Tataite! Mogupon Playtest
It's like whack-a-mole, but without the whacking!
The latest in experimental WiiWare software arrived today in the form of Agenda's Tataite! Mogupon. "Mogupon" is Japanese for whac-a-mole, and this game most certainly does have moles in need of a serious whacking.
To do your whacking, you make use of the Wiimote in IR pointer mode. You move a virtual hammer around by pointing with the Wiimote. To whack a mole, you bring the Wiimote up and then down, as you would a real hammer.
The game's main adventure mode, playable by up to two players, offers something a bit different from your typical whack-a-mole experience. The moles in this mode don't just emerge from the ground. Instead, they appear in random locations and run about the screen depending on the theme of the stage.
This mode has four stages, jungle, outer space, Japan, and horror, with each stage lasting a couple of minutes or so. The jungle stage is a trip through a jungle, with moles appearing from the surrounding trees and swinging about on vines. Outer space has moles riding around on asteroids and space craft. Japan is set in an old style Japanese mansion and has you whacking away at samurai moles. Horror has something far worse -- ghost moles!
From the start, you have access just to the jungle stage, playable on the easiest setting. Clear it, and you can advance on to an intermediate difficulty and access the outer space stage. Each stage has three levels of difficulty, changing both the layout, and the position and ferocity of the moles. In some areas, some moles will even attack you!
Given the linear progression through the stages, and the scripted appearance of the moles, the adventure mode feels like a light gun shooter, only with you swinging the Wiimote instead of firing.
The two other included modes are more traditional whac-a-mole experiences, with the moles appearing from holes in the ground. In the survival mode, you start off with just three holes. As you advance, more holes appear, making it more difficult to hit all the appearing moles.
The competitive multiplayer mode also has moles exclusively emerging from the ground. Here, you and up to three others compete to be the first to strike down moles. This mode has items, including a bomb that disables your hammer temporarily, although these can be toggled off.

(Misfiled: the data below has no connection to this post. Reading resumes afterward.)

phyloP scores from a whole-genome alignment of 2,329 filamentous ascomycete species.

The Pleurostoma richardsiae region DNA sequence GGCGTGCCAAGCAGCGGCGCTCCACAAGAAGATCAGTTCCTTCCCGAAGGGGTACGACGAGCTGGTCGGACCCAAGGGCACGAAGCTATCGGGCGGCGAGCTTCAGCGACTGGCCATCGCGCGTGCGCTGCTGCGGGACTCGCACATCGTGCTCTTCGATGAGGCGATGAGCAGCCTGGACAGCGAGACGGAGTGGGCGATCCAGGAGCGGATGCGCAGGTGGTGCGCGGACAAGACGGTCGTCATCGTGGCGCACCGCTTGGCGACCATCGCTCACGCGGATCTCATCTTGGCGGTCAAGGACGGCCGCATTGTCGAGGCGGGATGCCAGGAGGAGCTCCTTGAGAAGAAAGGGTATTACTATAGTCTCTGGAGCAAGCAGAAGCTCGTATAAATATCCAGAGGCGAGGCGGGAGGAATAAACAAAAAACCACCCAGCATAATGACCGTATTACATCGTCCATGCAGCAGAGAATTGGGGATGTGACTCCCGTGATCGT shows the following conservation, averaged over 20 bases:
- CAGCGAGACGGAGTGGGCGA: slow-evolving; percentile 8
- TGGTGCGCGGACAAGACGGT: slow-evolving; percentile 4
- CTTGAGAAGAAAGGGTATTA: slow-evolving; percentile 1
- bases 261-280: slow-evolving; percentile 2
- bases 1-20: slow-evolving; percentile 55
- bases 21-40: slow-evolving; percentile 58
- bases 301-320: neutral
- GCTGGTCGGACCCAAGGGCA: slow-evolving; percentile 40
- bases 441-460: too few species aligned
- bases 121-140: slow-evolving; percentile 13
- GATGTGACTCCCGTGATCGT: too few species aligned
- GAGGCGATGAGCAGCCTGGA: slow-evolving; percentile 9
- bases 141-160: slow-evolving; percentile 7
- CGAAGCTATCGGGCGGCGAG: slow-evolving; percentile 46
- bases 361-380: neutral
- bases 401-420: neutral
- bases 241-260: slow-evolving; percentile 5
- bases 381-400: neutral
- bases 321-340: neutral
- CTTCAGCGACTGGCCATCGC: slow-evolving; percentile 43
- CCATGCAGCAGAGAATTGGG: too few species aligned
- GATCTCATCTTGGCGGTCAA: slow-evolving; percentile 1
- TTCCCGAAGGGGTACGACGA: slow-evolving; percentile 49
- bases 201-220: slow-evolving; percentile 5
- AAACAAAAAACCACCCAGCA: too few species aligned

During the competitive mode, the CPU can be used in place of rivals for players on their own or lacking in numbers. Here, the CPU can be set to three difficulty levels. This didn't prove particularly fun regardless of the CPU level. I assume the experience would improve greatly with actual human foes, though.
Agenda has put quite a bit into this 500 WiiPoint title. While lacking Wi-Fi play, the game does have Wi-Fi rankings, complete with a score viewing system that actually works (take notes, Hudson!). The rankings could heat up thanks to a scoring system that appears to reward players both for uninterrupted whacks and for timing. Agenda has also given the game the equivalent of achievements -- text badges that can be unlocked by performing secret tasks.
In terms of presentation, Tataite! Mogupon is top notch. The game has a colorful, cartoon look to it. It's not quite flash level in terms of clarity, but it does come close. The moles are the main highlight, and their antics may be worth the asking price alone. The game also offers up a clean, fast interface for its menus.
Unfortunately, there's a major flaw with Tataite! Mogupon. It turns out that virtual mole whacking just isn't all that fun. The game feels more like a point and click game rather than a real whac-a-mole game.
There appear to be multiple reasons for this. The movement of your hammer is too sensitive, meaning you don't need to make big motions in order to aim and strike at a mole. For a short thrills game like this, big motions would be a plus.
There's also the problem of feedback when actually striking moles. The Wiimote makes a neat little sound and rumbles a little, but this obviously isn't comparable to actually bashing down on something with a real hammer.
Perhaps the biggest problem, however, is that there's no depth recognition. You don't need to take account of how far into the screen the mole may be.
I'm not sure which of these problems are inherit to the Wiimote, and which could be resolved with a more creative control scheme.
Despite the otherwise solid package, I'm not sure if I can recommend Tataite! Mogupon for general players due to the unexciting gameplay. However, those who have 500 WiiPoints to burn may want to make the download for the antics of the moles and for the score attack possibilities.